Free is right in the title of the FAFSA—it costs you nothing to fill out and submit to every college on your list. Completing the CSS Profile will cost a family $25 for the application and first college report. Each additional report is $16. If you have three Profile schools on your list, be prepared to shell out $57. Be sure to take advantage of fee waivers if they apply to your family.
Today’s families aren’t necessarily just a married mom and dad living together under one roof. Families may include step-parents and unmarried partners. The FAFSA only wants to know about the custodial parent. Who does the child live with 51% of the year? That person is the custodial parent, and that person is the one whose financial information will be included.
If the parents are divorced and the custodial parent is remarried or is living with someone who contributes to the household financially, the FAFSA will want to know their income. They are part of the household.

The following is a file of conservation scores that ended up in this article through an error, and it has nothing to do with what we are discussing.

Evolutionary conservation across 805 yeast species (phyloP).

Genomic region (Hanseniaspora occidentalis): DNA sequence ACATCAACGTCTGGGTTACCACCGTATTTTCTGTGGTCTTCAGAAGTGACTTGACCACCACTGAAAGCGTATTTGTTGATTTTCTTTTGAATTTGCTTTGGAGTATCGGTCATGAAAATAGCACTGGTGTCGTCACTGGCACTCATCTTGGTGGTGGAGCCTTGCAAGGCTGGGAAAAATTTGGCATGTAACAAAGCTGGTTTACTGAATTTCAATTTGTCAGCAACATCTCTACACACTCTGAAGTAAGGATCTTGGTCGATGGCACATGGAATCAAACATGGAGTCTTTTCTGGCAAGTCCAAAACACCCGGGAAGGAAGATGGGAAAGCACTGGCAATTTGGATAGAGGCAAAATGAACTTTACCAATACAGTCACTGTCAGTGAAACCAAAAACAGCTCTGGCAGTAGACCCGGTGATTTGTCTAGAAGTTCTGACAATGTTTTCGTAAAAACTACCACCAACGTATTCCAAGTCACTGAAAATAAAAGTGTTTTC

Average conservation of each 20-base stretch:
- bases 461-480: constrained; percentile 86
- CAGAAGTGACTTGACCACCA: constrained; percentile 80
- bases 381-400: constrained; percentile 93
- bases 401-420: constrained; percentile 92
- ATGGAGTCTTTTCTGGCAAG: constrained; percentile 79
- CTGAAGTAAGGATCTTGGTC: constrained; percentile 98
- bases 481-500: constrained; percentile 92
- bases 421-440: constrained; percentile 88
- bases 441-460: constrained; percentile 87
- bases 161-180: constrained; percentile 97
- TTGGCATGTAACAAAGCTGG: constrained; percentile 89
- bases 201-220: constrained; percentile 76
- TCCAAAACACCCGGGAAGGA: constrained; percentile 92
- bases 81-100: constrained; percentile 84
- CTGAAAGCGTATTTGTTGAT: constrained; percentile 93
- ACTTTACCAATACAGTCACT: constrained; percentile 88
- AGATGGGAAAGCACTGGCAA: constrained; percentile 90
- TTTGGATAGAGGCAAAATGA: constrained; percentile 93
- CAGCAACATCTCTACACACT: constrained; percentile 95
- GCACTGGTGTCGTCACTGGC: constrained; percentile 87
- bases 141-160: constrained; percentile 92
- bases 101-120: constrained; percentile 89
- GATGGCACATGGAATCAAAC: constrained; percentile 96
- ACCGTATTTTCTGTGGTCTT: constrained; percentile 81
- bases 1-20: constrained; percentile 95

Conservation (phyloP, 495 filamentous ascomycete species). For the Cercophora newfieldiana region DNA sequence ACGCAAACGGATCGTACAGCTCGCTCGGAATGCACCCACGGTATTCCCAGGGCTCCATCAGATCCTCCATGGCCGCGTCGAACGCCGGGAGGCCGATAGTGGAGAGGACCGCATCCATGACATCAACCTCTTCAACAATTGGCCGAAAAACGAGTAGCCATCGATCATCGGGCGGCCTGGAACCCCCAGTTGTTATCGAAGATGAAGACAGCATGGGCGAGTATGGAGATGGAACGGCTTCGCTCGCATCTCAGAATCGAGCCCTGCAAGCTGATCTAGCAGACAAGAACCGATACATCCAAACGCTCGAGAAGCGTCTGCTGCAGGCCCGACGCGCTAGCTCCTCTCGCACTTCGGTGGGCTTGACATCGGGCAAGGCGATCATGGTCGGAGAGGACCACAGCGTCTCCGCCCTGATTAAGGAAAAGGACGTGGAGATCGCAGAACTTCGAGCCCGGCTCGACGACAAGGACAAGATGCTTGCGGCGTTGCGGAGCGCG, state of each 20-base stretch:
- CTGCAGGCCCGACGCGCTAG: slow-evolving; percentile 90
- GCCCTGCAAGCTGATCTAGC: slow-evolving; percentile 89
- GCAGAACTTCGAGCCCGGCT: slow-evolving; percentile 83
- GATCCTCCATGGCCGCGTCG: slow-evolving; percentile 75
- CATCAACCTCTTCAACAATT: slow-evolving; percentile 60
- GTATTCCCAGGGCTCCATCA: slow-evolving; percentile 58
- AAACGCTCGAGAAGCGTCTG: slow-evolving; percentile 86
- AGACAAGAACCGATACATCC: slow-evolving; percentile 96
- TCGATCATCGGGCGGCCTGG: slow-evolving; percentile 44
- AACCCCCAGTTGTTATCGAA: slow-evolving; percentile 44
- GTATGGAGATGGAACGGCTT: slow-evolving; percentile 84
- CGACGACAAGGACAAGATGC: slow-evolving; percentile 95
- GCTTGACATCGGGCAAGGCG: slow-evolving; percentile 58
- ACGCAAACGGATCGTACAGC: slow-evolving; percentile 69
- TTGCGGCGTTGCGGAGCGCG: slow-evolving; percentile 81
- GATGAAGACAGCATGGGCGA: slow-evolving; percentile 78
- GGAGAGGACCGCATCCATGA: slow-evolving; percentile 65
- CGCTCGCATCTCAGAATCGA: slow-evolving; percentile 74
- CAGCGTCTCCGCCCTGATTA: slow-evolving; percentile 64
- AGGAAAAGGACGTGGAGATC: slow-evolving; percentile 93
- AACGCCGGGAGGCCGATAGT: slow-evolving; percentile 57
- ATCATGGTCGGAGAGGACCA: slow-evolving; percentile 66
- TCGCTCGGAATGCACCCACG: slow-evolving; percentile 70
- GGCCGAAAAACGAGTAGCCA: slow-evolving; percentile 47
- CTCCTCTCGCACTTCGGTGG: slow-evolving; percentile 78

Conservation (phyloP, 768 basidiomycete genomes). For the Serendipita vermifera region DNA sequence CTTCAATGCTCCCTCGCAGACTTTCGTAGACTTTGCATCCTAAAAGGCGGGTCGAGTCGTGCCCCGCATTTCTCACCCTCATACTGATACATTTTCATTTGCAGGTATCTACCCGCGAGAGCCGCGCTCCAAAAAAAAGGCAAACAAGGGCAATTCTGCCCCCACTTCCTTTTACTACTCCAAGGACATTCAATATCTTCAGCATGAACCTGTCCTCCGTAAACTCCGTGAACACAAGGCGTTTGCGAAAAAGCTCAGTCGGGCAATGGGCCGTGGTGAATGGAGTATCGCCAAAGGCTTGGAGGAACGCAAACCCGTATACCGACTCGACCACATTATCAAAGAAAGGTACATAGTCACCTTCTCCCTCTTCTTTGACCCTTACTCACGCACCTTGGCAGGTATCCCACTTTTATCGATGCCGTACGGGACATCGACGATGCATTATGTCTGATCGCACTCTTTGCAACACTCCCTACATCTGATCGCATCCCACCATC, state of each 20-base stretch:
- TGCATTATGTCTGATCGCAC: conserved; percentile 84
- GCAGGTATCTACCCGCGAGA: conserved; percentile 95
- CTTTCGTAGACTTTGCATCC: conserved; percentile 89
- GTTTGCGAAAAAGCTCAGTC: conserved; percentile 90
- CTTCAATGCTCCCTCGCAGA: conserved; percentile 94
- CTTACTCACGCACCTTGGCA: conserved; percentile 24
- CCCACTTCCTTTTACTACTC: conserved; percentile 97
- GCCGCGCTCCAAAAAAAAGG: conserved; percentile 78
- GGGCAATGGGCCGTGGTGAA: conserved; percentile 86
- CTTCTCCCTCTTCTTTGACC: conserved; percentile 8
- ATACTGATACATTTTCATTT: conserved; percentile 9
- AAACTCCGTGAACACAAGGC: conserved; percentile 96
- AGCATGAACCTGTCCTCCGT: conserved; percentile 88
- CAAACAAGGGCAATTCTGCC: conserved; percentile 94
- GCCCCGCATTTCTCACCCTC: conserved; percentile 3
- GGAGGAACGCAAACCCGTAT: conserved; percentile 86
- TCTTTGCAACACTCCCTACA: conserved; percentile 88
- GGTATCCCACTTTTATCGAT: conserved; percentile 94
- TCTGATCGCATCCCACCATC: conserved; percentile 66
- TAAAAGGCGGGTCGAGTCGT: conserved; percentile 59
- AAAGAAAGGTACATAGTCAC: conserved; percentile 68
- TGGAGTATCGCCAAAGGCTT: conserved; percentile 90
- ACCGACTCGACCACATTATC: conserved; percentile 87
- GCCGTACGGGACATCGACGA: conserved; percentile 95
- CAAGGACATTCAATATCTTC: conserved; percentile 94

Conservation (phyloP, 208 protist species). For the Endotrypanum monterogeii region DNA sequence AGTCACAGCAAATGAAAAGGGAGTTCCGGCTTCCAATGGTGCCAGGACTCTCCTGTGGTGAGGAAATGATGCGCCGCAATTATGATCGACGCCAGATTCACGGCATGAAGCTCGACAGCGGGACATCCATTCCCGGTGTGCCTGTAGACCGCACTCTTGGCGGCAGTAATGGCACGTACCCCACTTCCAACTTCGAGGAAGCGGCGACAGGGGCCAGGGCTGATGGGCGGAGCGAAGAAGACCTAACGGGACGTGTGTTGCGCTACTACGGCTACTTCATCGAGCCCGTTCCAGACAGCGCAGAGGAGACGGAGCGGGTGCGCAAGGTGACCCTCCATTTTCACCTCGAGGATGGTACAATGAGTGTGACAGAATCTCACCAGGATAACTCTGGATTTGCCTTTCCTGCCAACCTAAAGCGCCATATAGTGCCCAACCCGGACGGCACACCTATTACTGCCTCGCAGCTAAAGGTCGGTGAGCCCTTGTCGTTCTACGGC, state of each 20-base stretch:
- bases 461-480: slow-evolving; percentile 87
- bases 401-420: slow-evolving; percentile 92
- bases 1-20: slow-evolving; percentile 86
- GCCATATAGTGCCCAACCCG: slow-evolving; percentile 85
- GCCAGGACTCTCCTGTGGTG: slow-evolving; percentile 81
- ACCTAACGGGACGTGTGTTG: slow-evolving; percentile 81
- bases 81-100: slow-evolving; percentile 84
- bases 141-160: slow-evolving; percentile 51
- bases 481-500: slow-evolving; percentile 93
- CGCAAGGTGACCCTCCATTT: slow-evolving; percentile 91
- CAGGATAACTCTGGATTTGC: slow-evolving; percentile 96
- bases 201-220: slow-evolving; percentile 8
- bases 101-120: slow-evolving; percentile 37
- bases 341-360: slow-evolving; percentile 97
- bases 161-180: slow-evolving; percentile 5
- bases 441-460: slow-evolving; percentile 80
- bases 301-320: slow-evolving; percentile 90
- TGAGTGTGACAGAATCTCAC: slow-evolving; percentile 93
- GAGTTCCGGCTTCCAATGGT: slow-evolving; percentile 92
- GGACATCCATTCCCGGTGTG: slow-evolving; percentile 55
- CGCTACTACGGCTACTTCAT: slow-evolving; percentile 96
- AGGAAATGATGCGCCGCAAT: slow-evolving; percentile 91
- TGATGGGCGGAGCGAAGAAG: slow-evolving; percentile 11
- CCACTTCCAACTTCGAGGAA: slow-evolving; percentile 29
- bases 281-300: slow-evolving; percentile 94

The FAFSA does NOT want to know about the non-custodial parent and their spouse or partner.
The CSS Profile takes a different approach. The CSS Profile will want the non-custodial parent’s (and their spouse’s) information. Each parent will complete the application separately. If a parent is not part of a child’s life, a waiver is possible. Not every CSS Profile college will request the non-custodial parent information. Refer to the list of colleges to see which require that info.
You need to complete both the FAFSA and CSS Profile.
The CSS Profile is only used for aid awarded by that particular college. The FAFSA is still needed to be done for federal and state aid consideration as well as for federal student loans and work study. So, if you are filling out the CSS Profile, you will need to fill out the FAFSA as well.
Let’s throw in a monkey wrench.